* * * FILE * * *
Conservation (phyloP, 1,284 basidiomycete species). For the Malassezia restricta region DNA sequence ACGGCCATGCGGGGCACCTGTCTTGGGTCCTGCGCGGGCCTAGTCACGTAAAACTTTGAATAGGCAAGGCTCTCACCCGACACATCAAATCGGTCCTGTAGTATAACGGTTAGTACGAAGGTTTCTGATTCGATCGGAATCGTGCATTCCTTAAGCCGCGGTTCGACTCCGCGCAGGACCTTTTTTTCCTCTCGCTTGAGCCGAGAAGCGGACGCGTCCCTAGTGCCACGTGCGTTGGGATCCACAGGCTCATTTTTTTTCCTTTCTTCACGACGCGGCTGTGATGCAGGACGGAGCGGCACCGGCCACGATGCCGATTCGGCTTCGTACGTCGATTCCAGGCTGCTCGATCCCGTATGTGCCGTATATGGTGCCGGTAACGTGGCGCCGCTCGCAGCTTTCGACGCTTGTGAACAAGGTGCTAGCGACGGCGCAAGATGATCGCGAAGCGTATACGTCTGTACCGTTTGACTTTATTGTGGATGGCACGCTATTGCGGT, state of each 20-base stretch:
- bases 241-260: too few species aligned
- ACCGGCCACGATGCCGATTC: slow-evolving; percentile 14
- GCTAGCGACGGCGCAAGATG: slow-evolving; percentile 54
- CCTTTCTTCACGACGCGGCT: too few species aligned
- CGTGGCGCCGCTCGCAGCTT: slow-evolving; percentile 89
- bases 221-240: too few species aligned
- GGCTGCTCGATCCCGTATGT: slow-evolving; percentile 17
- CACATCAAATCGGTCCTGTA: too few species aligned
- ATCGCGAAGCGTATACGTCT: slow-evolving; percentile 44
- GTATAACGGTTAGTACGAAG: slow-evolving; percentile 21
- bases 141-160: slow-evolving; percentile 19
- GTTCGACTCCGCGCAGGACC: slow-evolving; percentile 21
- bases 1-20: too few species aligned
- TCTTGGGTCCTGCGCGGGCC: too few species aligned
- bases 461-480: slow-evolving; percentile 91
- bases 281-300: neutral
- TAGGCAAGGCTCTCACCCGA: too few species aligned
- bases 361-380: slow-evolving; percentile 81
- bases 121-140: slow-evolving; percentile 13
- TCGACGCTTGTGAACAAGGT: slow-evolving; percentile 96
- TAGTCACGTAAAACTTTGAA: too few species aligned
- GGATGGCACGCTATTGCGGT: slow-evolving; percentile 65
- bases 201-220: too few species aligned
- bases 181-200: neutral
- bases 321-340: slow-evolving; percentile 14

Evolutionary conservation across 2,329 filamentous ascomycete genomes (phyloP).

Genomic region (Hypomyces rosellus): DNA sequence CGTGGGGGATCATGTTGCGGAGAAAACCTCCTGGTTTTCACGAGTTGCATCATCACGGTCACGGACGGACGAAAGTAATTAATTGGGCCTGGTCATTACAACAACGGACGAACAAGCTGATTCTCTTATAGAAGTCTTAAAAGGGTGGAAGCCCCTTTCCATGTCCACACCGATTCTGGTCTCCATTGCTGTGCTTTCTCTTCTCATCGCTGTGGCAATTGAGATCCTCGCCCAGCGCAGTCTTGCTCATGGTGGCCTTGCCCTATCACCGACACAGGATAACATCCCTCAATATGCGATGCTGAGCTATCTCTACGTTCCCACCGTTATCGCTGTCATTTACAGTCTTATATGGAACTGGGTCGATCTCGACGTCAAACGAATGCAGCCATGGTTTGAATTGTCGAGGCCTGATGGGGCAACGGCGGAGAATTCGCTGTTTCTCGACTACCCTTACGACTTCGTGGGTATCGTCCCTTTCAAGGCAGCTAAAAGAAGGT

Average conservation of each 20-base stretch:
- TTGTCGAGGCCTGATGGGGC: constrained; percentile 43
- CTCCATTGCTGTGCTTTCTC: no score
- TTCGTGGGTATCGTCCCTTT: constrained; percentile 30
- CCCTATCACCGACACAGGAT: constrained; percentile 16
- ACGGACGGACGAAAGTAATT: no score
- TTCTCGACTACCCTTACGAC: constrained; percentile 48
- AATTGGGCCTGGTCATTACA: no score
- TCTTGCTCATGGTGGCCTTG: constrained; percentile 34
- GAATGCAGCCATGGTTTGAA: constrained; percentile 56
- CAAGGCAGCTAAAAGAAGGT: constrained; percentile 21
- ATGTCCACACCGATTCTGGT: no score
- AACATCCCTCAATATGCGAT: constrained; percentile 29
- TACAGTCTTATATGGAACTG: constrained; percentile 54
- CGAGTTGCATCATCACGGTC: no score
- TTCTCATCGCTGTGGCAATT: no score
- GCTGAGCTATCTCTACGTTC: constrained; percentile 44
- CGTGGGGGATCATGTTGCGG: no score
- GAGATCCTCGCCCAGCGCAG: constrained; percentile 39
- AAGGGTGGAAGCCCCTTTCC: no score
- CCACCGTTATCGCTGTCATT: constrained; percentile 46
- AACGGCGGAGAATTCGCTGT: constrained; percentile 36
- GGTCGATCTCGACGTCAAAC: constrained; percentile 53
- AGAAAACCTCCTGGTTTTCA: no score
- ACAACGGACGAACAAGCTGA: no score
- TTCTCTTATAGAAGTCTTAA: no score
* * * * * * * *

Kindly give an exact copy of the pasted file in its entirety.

Conservation (phyloP, 1,284 basidiomycete species). For the Malassezia restricta region DNA sequence ACGGCCATGCGGGGCACCTGTCTTGGGTCCTGCGCGGGCCTAGTCACGTAAAACTTTGAATAGGCAAGGCTCTCACCCGACACATCAAATCGGTCCTGTAGTATAACGGTTAGTACGAAGGTTTCTGATTCGATCGGAATCGTGCATTCCTTAAGCCGCGGTTCGACTCCGCGCAGGACCTTTTTTTCCTCTCGCTTGAGCCGAGAAGCGGACGCGTCCCTAGTGCCACGTGCGTTGGGATCCACAGGCTCATTTTTTTTCCTTTCTTCACGACGCGGCTGTGATGCAGGACGGAGCGGCACCGGCCACGATGCCGATTCGGCTTCGTACGTCGATTCCAGGCTGCTCGATCCCGTATGTGCCGTATATGGTGCCGGTAACGTGGCGCCGCTCGCAGCTTTCGACGCTTGTGAACAAGGTGCTAGCGACGGCGCAAGATGATCGCGAAGCGTATACGTCTGTACCGTTTGACTTTATTGTGGATGGCACGCTATTGCGGT, state of each 20-base stretch:
- bases 241-260: too few species aligned
- ACCGGCCACGATGCCGATTC: slow-evolving; percentile 14
- GCTAGCGACGGCGCAAGATG: slow-evolving; percentile 54
- CCTTTCTTCACGACGCGGCT: too few species aligned
- CGTGGCGCCGCTCGCAGCTT: slow-evolving; percentile 89
- bases 221-240: too few species aligned
- GGCTGCTCGATCCCGTATGT: slow-evolving; percentile 17
- CACATCAAATCGGTCCTGTA: too few species aligned
- ATCGCGAAGCGTATACGTCT: slow-evolving; percentile 44
- GTATAACGGTTAGTACGAAG: slow-evolving; percentile 21
- bases 141-160: slow-evolving; percentile 19
- GTTCGACTCCGCGCAGGACC: slow-evolving; percentile 21
- bases 1-20: too few species aligned
- TCTTGGGTCCTGCGCGGGCC: too few species aligned
- bases 461-480: slow-evolving; percentile 91
- bases 281-300: neutral
- TAGGCAAGGCTCTCACCCGA: too few species aligned
- bases 361-380: slow-evolving; percentile 81
- bases 121-140: slow-evolving; percentile 13
- TCGACGCTTGTGAACAAGGT: slow-evolving; percentile 96
- TAGTCACGTAAAACTTTGAA: too few species aligned
- GGATGGCACGCTATTGCGGT: slow-evolving; percentile 65
- bases 201-220: too few species aligned
- bases 181-200: neutral
- bases 321-340: slow-evolving; percentile 14

Evolutionary conservation across 2,329 filamentous ascomycete genomes (phyloP).

Genomic region (Hypomyces rosellus): DNA sequence CGTGGGGGATCATGTTGCGGAGAAAACCTCCTGGTTTTCACGAGTTGCATCATCACGGTCACGGACGGACGAAAGTAATTAATTGGGCCTGGTCATTACAACAACGGACGAACAAGCTGATTCTCTTATAGAAGTCTTAAAAGGGTGGAAGCCCCTTTCCATGTCCACACCGATTCTGGTCTCCATTGCTGTGCTTTCTCTTCTCATCGCTGTGGCAATTGAGATCCTCGCCCAGCGCAGTCTTGCTCATGGTGGCCTTGCCCTATCACCGACACAGGATAACATCCCTCAATATGCGATGCTGAGCTATCTCTACGTTCCCACCGTTATCGCTGTCATTTACAGTCTTATATGGAACTGGGTCGATCTCGACGTCAAACGAATGCAGCCATGGTTTGAATTGTCGAGGCCTGATGGGGCAACGGCGGAGAATTCGCTGTTTCTCGACTACCCTTACGACTTCGTGGGTATCGTCCCTTTCAAGGCAGCTAAAAGAAGGT

Average conservation of each 20-base stretch:
- TTGTCGAGGCCTGATGGGGC: constrained; percentile 43
- CTCCATTGCTGTGCTTTCTC: no score
- TTCGTGGGTATCGTCCCTTT: constrained; percentile 30
- CCCTATCACCGACACAGGAT: constrained; percentile 16
- ACGGACGGACGAAAGTAATT: no score
- TTCTCGACTACCCTTACGAC: constrained; percentile 48
- AATTGGGCCTGGTCATTACA: no score
- TCTTGCTCATGGTGGCCTTG: constrained; percentile 34
- GAATGCAGCCATGGTTTGAA: constrained; percentile 56
- CAAGGCAGCTAAAAGAAGGT: constrained; percentile 21
- ATGTCCACACCGATTCTGGT: no score
- AACATCCCTCAATATGCGAT: constrained; percentile 29
- TACAGTCTTATATGGAACTG: constrained; percentile 54
- CGAGTTGCATCATCACGGTC: no score
- TTCTCATCGCTGTGGCAATT: no score
- GCTGAGCTATCTCTACGTTC: constrained; percentile 44
- CGTGGGGGATCATGTTGCGG: no score
- GAGATCCTCGCCCAGCGCAG: constrained; percentile 39
- AAGGGTGGAAGCCCCTTTCC: no score
- CCACCGTTATCGCTGTCATT: constrained; percentile 46
- AACGGCGGAGAATTCGCTGT: constrained; percentile 36
- GGTCGATCTCGACGTCAAAC: constrained; percentile 53
- AGAAAACCTCCTGGTTTTCA: no score
- ACAACGGACGAACAAGCTGA: no score
- TTCTCTTATAGAAGTCTTAA: no score